Release: Senators Call for 'Gainful Employment' Dept. of Education Rule

Senators Support Department of Education Effort to Protect Students and Taxpayers Call for Adoption of Strong ‘Gainful Employment’ Rule
 
 
WASHINGTON, D.C. – Senator Tom Harkin (D-IA), Chairman of the Senate Health, Education, Labor and Pensions Committee, was joined by Sens. Dick Durbin (D-IL), Frank Lautenberg (D-NJ), Russ Feingold (D-WI), Bernie Sanders (I-VT) and Al Franken (D-MN) in a letter to Education Secretary Arne Duncan urging the Department to strengthen the proposed ‘gainful employment’ regulation, and to implement the regulation swiftly. 
 
The Department of Education proposed a definition for ‘gainful employment’ at the end of July following a year of public hearings and negotiating sessions.  The rule will ensure schools are preparing students for the workforce, not just saddling them with debt they can’t repay.  The for-profit college sector, most of which would be covered by the rule, accounts for ten percent of students but approximately forty-four percent of student loan defaults.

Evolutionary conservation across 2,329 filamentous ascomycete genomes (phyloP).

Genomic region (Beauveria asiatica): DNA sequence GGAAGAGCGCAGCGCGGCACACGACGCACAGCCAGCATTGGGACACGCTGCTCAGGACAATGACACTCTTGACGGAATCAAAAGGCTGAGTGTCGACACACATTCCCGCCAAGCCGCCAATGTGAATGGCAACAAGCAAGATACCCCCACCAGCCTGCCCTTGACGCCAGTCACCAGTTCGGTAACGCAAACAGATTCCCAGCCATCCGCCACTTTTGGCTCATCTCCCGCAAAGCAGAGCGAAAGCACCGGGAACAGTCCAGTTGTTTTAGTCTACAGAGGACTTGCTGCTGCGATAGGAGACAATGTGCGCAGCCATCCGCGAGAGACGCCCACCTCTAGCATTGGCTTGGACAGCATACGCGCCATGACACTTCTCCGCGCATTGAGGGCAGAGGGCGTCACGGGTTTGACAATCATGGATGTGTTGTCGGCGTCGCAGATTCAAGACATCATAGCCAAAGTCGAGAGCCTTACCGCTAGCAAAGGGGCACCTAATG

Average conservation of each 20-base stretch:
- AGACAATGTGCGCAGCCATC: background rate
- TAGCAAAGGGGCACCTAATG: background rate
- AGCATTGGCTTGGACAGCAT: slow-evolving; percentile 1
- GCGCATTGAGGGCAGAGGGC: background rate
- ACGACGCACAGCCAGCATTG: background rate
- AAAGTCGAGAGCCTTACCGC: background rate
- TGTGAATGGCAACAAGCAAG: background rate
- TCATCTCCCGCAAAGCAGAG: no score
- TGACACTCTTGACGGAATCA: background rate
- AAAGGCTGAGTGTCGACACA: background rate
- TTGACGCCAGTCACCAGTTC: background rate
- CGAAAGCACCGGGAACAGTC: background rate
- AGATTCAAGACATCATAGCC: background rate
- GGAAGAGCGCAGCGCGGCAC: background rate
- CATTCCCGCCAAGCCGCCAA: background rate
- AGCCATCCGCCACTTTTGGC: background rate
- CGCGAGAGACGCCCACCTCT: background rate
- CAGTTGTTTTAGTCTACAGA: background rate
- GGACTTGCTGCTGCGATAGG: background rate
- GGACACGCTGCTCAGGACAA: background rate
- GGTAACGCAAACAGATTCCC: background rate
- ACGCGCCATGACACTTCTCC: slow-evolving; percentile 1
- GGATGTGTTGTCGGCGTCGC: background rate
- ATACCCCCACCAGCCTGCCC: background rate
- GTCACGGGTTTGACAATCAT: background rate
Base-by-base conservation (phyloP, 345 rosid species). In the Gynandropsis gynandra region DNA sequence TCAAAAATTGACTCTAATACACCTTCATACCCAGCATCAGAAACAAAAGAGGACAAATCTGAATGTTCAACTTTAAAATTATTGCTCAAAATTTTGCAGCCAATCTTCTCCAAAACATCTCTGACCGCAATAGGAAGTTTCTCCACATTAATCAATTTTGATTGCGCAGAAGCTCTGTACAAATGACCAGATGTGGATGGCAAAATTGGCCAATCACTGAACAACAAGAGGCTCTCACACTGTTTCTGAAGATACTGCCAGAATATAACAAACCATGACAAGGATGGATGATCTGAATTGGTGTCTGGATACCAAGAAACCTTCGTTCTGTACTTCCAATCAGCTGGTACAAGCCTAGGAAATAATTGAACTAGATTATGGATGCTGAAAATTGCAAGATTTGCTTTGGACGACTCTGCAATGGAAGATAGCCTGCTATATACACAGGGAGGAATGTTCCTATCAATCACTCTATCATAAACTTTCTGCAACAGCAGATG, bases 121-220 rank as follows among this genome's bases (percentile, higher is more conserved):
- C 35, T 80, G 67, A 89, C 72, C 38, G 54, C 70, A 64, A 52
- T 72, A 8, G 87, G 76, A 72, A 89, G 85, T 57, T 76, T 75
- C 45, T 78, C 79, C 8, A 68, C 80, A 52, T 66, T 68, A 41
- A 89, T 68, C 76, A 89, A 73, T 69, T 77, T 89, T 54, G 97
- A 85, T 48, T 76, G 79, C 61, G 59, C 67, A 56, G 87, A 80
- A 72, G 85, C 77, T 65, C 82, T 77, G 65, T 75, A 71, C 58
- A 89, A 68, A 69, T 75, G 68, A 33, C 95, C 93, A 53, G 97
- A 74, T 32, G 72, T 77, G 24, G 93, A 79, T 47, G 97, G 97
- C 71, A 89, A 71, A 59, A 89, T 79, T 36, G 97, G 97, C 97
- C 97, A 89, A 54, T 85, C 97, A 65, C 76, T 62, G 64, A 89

“We applaud your efforts to protect students and taxpayers and encourage you to look for ways to strengthen the final ‘gainful employment’ rule,” the Senators wrote in a letter that was delivered to the Department yesterday evening.
 
“Preparing students for gainful employment in a recognized occupation” is used in the Higher Education Act as one of the eligibility requirements that most for-profit programs, and many less than two year non-profit programs, must meet to receive federal student aid.  According to data recently released by the Department of Education, students who attend for profit institutions default on their students loans at much higher rates than those who attend public and not-for-profit schools.
 
“One of the important functions of this “gainful employment” rule will be to address alarming trends in for-profit higher education,” the Senators wrote.  “Over the last 10 years, enrollment has increased from 600,000 students to more than 3 million students.  While some students have benefited from educational innovation, this growth has also resulted in a growing number of students with large debts that they are unable to repay.  By the Department of Education’s own estimates, for-profit colleges account for approximately 10 percent of college students but 44 percent of student loan defaults.”

The full text of the letter follows.
 

September 9, 2010


The Honorable Arne Duncan
Secretary of Education
U.S. Department of Education
c/o Jessica Finkel
1990 K Street, NW, Room 8031